The goal is to develop a micro-electronic device that consists of a multiple artificial retinal chip set and implant it in the eye to allow patients suffering from age-related macular degeneration or retinitis pigmentosa to see images. A research agreement signed today should help speed development.(http://www.energy.gov/engine/content.do?PUBLIC_ID=16769&BT_CODE=PR_PRESSRELEASES&TT_CODE=PRESSRELEASE)
"DOE's commitment to this effort is significant because it pools the tremendous resources of ORNL and Argonne, Lawrence Livermore, Los Alamos and Sandia national laboratories," said Eli Greenbaum, who leads the project for ORNL. "The labs offer impressive capabilities in the physical sciences and engineering, as well as unique facilities."
ORNL has several roles in the project, including developing concepts for electrodes, developing advanced instrumentation to evaluate the performance of the electrodes, and studying long-term operational stability of the micro-electrode arrays. This array would perform the function of normal photoreceptor cells.
Challenges involved in designing and fabricating the electrode array are immense, Greenbaum noted, as the devices are tiny and must perform a complicated task. Researchers are exploring various materials, including metals, alloys and ceramics, all of which must be biologically compatible with the human eye and able to last a lifetime.
The current prototype retinal implant contains 16 electrodes, which provides 16-pixel resolution and allows patients to detect the presence or absence of light and recognize large objects. The goal is to develop a 1,000-electrode implant that would enable the patient to see images in black and white with higher resolution.
To accomplish that goal, researchers must develop better electrodes and fabrication techniques. ORNL's Zhiyu Hu and Thomas Thundat have proposed just that. With their system, electrodes are fabricated by using nano-particles and micro-machining techniques. Unlike with conventional methods, this technique can create complex three-dimensional electrode arrays in batches -- as opposed to individually, which is tedious and expensive. This technique's unique 3-D layout capability allows researchers to create electrodes that perfectly match the distinctive surface contour inside the eye.
"We must be able to create an electrode array that is mechanically reliable and will safely and effectively pass current to stimulate the underlying retinal neurons," Hu said.
Other ORNL researchers involved in the project are Charlene Sanders, Bill Bryan and James Klett, who are developing a special electrically conductive carbon fiber. The fibers feature proprietary coatings to enhance the current and to insulate them electrically. This allows for a large array of fibers in a very small space, Bryan said.
The team of researchers must also develop a sophisticated compact camera system that can capture the image of the visual scene, translate the image into a pattern that can be created by the electrode array and then wirelessly transmit the information to the intraocular prosthetic device.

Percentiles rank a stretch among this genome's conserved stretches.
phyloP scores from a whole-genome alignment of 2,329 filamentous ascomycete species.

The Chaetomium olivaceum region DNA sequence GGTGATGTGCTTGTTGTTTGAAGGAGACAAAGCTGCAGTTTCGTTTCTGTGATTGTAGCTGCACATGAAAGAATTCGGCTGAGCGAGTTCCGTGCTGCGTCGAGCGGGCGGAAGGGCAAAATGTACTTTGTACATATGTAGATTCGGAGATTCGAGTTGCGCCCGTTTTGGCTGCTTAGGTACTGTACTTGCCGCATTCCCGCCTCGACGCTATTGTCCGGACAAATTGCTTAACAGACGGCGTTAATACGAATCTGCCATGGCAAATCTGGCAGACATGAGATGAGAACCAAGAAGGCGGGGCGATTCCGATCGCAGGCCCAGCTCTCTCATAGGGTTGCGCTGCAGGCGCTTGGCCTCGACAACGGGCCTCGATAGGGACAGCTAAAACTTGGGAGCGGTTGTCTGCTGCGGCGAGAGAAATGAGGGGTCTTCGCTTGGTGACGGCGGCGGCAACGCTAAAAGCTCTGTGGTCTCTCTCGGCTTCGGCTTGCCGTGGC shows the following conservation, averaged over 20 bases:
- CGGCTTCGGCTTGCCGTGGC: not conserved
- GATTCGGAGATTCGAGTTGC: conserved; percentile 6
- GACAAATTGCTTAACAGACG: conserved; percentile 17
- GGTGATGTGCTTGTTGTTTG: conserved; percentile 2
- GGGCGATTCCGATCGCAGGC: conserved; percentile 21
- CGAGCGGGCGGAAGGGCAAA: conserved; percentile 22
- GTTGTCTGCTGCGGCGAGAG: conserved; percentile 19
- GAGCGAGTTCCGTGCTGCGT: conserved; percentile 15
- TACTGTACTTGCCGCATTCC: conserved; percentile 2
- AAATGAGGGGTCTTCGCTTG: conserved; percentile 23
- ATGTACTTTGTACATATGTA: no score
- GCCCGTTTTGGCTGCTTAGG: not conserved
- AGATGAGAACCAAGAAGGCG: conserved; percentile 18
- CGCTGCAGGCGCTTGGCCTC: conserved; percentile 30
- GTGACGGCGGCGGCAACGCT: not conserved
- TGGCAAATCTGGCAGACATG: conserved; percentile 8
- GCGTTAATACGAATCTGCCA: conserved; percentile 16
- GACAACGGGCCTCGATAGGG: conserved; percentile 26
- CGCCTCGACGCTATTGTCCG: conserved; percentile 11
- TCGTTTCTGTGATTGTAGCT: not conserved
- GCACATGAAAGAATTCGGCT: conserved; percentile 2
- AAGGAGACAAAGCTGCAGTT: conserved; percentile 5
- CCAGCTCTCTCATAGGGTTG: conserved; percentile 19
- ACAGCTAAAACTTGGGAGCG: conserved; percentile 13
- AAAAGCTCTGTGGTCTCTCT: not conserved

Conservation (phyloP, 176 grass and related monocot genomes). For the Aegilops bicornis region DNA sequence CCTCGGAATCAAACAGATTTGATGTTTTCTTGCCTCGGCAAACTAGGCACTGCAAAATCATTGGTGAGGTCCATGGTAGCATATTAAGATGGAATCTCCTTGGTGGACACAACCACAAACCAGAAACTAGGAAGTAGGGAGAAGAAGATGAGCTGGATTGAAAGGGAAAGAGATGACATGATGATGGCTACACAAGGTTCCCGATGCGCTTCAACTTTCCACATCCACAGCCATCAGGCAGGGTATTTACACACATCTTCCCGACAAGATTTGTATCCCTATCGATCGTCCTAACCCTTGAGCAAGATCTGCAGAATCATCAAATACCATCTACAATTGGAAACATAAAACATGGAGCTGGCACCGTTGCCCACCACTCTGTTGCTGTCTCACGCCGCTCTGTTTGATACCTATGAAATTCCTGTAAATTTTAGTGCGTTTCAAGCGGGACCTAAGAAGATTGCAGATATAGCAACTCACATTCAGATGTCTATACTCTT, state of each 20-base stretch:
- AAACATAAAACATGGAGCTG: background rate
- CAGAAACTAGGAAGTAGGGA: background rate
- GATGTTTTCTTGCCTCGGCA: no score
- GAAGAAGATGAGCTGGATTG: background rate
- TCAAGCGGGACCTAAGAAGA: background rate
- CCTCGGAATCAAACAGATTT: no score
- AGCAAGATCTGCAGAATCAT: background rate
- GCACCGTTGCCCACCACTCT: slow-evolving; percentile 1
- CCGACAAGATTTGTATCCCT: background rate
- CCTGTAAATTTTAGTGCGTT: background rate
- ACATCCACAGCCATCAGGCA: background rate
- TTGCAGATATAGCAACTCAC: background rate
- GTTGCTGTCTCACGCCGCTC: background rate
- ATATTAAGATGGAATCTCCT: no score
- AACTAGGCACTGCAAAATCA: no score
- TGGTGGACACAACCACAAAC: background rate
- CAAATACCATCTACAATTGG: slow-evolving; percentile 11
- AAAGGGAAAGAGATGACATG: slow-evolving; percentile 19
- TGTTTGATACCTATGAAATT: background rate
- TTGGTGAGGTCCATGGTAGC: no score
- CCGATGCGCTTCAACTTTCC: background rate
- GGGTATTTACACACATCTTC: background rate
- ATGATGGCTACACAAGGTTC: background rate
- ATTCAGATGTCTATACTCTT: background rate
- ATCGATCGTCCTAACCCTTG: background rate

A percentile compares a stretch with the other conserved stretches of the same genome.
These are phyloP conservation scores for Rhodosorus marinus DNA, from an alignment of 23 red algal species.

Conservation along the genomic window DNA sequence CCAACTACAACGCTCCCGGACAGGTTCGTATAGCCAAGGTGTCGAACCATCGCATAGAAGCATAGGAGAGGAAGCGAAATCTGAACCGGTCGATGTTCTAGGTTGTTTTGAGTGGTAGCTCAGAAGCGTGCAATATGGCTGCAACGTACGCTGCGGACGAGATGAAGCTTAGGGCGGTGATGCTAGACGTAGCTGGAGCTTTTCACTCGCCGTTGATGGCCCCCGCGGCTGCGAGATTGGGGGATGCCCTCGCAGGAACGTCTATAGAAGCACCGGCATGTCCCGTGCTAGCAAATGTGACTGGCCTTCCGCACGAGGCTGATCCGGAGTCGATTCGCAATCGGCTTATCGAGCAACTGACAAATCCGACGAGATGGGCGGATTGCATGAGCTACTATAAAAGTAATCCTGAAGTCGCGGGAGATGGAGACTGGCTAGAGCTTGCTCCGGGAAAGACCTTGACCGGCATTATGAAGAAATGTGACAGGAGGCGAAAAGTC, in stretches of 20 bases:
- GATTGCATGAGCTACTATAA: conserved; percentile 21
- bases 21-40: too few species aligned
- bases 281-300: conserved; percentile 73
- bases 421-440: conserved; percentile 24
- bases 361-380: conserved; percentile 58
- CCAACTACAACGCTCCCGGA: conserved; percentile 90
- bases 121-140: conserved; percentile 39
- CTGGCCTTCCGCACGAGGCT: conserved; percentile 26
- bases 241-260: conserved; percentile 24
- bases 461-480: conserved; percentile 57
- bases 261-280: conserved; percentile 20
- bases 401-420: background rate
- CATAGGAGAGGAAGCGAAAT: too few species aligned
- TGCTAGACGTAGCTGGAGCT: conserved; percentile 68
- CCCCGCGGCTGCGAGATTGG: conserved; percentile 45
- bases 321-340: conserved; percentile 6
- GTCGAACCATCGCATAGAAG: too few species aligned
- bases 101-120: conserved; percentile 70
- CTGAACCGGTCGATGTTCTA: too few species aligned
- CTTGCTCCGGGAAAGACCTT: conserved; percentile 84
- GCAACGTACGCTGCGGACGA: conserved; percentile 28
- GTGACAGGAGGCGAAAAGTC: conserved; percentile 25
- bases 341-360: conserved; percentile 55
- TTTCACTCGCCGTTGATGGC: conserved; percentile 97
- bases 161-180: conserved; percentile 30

"This is indeed a massive effort involving dozens of tasks, and each task has its own unique set of challenges," Greenbaum said. "But we have assembled some of the world's best researchers and, working together, we are poised to make advances in a number of disciplines with the final outcome being to improve the quality of life for millions of people."
This prospective cure for blindness applies only to people whose neural wiring from the eye to brain is intact but whose eyes lack photoreceptor activity.
The research and development agreement builds upon an effort announced in November 2002 in which DOE committed $9 million over three years to augment artificial retina research.
"The Department of Energy has led the way to many scientific breakthroughs, especially when several scientific disciplines combined to make a whole greater than the sum of the parts," Energy Secretary Spencer Abraham said. "This project is one such example where biology, physics and engineering have joined forces to deliver a capability that will enable blind people to see.
"This agreement between the DOE laboratories and the private sector will facilitate transfer of many aspects of DOE technology to a clinical device that has the potential of restoring sight to millions of blind individuals."
The artificial retina technology was featured today in Chicago at the department's "What's Next Expo," an event designed to showcase the newest most innovative scientific and technological advances to interest young people in pursuing careers in math and science.
The Energy Department's Office of Science plans to fund the artificial retina project at $20 million over the next three years. The department funds the project as part of its medical applications technology program. The National Institutes of Health and the National Science Foundation are also supporting the project.
ORNL is managed by UT-Battelle for the Department of Energy